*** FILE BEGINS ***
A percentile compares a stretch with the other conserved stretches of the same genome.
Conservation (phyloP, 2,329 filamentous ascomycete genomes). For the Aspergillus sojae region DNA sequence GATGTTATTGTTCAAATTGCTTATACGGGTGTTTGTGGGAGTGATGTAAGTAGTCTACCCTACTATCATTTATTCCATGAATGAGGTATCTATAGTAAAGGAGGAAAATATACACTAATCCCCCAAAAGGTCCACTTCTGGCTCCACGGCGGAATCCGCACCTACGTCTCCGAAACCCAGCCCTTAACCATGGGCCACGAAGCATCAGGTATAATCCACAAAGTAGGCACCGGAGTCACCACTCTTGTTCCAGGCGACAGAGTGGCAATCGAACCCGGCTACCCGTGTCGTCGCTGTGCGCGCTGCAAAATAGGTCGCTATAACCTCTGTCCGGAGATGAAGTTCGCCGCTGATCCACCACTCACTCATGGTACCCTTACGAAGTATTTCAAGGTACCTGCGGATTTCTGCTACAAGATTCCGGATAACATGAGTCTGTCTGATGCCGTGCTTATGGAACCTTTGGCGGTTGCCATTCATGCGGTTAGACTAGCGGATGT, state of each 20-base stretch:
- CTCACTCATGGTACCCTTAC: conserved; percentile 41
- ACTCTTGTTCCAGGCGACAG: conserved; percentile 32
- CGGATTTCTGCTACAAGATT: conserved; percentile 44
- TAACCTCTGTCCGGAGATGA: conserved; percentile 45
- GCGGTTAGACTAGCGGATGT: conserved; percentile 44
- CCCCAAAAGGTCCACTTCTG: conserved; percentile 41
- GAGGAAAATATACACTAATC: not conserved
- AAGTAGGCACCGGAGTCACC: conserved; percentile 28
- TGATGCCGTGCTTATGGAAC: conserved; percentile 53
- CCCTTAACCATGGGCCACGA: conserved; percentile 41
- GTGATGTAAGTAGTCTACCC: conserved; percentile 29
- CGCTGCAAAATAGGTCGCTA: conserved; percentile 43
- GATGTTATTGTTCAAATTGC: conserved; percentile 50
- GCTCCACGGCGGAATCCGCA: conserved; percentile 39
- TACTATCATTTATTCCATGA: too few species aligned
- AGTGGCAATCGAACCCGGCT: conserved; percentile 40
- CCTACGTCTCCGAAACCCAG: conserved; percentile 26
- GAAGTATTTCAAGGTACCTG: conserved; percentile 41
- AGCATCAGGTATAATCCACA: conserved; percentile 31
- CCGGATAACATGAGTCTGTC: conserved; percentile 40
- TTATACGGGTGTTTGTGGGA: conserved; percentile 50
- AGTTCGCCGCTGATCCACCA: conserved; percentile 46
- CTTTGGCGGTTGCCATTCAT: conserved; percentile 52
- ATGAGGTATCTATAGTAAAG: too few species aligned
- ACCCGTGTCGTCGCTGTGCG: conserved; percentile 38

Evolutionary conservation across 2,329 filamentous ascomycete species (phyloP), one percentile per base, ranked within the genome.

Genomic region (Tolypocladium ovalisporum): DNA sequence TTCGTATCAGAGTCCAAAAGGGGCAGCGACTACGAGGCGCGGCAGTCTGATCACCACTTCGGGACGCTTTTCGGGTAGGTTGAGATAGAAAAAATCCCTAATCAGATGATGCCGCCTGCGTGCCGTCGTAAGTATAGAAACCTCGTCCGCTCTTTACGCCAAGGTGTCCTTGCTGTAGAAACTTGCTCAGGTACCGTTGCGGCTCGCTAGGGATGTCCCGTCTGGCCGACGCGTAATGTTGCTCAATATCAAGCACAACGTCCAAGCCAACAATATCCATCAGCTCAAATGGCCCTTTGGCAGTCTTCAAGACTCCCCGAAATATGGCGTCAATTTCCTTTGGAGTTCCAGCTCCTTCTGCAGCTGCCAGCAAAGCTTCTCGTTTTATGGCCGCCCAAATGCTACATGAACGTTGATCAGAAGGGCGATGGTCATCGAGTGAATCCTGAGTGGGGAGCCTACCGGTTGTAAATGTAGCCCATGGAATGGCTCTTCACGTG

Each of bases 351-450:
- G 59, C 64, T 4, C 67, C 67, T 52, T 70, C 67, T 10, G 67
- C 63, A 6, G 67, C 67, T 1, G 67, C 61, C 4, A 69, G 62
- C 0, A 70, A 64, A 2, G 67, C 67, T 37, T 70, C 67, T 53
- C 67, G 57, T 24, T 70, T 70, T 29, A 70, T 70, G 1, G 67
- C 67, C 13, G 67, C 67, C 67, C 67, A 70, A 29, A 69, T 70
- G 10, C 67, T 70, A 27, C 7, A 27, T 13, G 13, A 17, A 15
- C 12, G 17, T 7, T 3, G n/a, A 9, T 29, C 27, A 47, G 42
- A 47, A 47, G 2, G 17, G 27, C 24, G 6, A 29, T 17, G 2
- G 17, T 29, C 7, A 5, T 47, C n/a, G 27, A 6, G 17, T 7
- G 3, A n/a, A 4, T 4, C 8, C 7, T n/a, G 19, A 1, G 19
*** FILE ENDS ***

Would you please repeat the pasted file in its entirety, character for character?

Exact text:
A percentile compares a stretch with the other conserved stretches of the same genome.
Conservation (phyloP, 2,329 filamentous ascomycete genomes). For the Aspergillus sojae region DNA sequence GATGTTATTGTTCAAATTGCTTATACGGGTGTTTGTGGGAGTGATGTAAGTAGTCTACCCTACTATCATTTATTCCATGAATGAGGTATCTATAGTAAAGGAGGAAAATATACACTAATCCCCCAAAAGGTCCACTTCTGGCTCCACGGCGGAATCCGCACCTACGTCTCCGAAACCCAGCCCTTAACCATGGGCCACGAAGCATCAGGTATAATCCACAAAGTAGGCACCGGAGTCACCACTCTTGTTCCAGGCGACAGAGTGGCAATCGAACCCGGCTACCCGTGTCGTCGCTGTGCGCGCTGCAAAATAGGTCGCTATAACCTCTGTCCGGAGATGAAGTTCGCCGCTGATCCACCACTCACTCATGGTACCCTTACGAAGTATTTCAAGGTACCTGCGGATTTCTGCTACAAGATTCCGGATAACATGAGTCTGTCTGATGCCGTGCTTATGGAACCTTTGGCGGTTGCCATTCATGCGGTTAGACTAGCGGATGT, state of each 20-base stretch:
- CTCACTCATGGTACCCTTAC: conserved; percentile 41
- ACTCTTGTTCCAGGCGACAG: conserved; percentile 32
- CGGATTTCTGCTACAAGATT: conserved; percentile 44
- TAACCTCTGTCCGGAGATGA: conserved; percentile 45
- GCGGTTAGACTAGCGGATGT: conserved; percentile 44
- CCCCAAAAGGTCCACTTCTG: conserved; percentile 41
- GAGGAAAATATACACTAATC: not conserved
- AAGTAGGCACCGGAGTCACC: conserved; percentile 28
- TGATGCCGTGCTTATGGAAC: conserved; percentile 53
- CCCTTAACCATGGGCCACGA: conserved; percentile 41
- GTGATGTAAGTAGTCTACCC: conserved; percentile 29
- CGCTGCAAAATAGGTCGCTA: conserved; percentile 43
- GATGTTATTGTTCAAATTGC: conserved; percentile 50
- GCTCCACGGCGGAATCCGCA: conserved; percentile 39
- TACTATCATTTATTCCATGA: too few species aligned
- AGTGGCAATCGAACCCGGCT: conserved; percentile 40
- CCTACGTCTCCGAAACCCAG: conserved; percentile 26
- GAAGTATTTCAAGGTACCTG: conserved; percentile 41
- AGCATCAGGTATAATCCACA: conserved; percentile 31
- CCGGATAACATGAGTCTGTC: conserved; percentile 40
- TTATACGGGTGTTTGTGGGA: conserved; percentile 50
- AGTTCGCCGCTGATCCACCA: conserved; percentile 46
- CTTTGGCGGTTGCCATTCAT: conserved; percentile 52
- ATGAGGTATCTATAGTAAAG: too few species aligned
- ACCCGTGTCGTCGCTGTGCG: conserved; percentile 38

Evolutionary conservation across 2,329 filamentous ascomycete species (phyloP), one percentile per base, ranked within the genome.

Genomic region (Tolypocladium ovalisporum): DNA sequence TTCGTATCAGAGTCCAAAAGGGGCAGCGACTACGAGGCGCGGCAGTCTGATCACCACTTCGGGACGCTTTTCGGGTAGGTTGAGATAGAAAAAATCCCTAATCAGATGATGCCGCCTGCGTGCCGTCGTAAGTATAGAAACCTCGTCCGCTCTTTACGCCAAGGTGTCCTTGCTGTAGAAACTTGCTCAGGTACCGTTGCGGCTCGCTAGGGATGTCCCGTCTGGCCGACGCGTAATGTTGCTCAATATCAAGCACAACGTCCAAGCCAACAATATCCATCAGCTCAAATGGCCCTTTGGCAGTCTTCAAGACTCCCCGAAATATGGCGTCAATTTCCTTTGGAGTTCCAGCTCCTTCTGCAGCTGCCAGCAAAGCTTCTCGTTTTATGGCCGCCCAAATGCTACATGAACGTTGATCAGAAGGGCGATGGTCATCGAGTGAATCCTGAGTGGGGAGCCTACCGGTTGTAAATGTAGCCCATGGAATGGCTCTTCACGTG

Each of bases 351-450:
- G 59, C 64, T 4, C 67, C 67, T 52, T 70, C 67, T 10, G 67
- C 63, A 6, G 67, C 67, T 1, G 67, C 61, C 4, A 69, G 62
- C 0, A 70, A 64, A 2, G 67, C 67, T 37, T 70, C 67, T 53
- C 67, G 57, T 24, T 70, T 70, T 29, A 70, T 70, G 1, G 67
- C 67, C 13, G 67, C 67, C 67, C 67, A 70, A 29, A 69, T 70
- G 10, C 67, T 70, A 27, C 7, A 27, T 13, G 13, A 17, A 15
- C 12, G 17, T 7, T 3, G n/a, A 9, T 29, C 27, A 47, G 42
- A 47, A 47, G 2, G 17, G 27, C 24, G 6, A 29, T 17, G 2
- G 17, T 29, C 7, A 5, T 47, C n/a, G 27, A 6, G 17, T 7
- G 3, A n/a, A 4, T 4, C 8, C 7, T n/a, G 19, A 1, G 19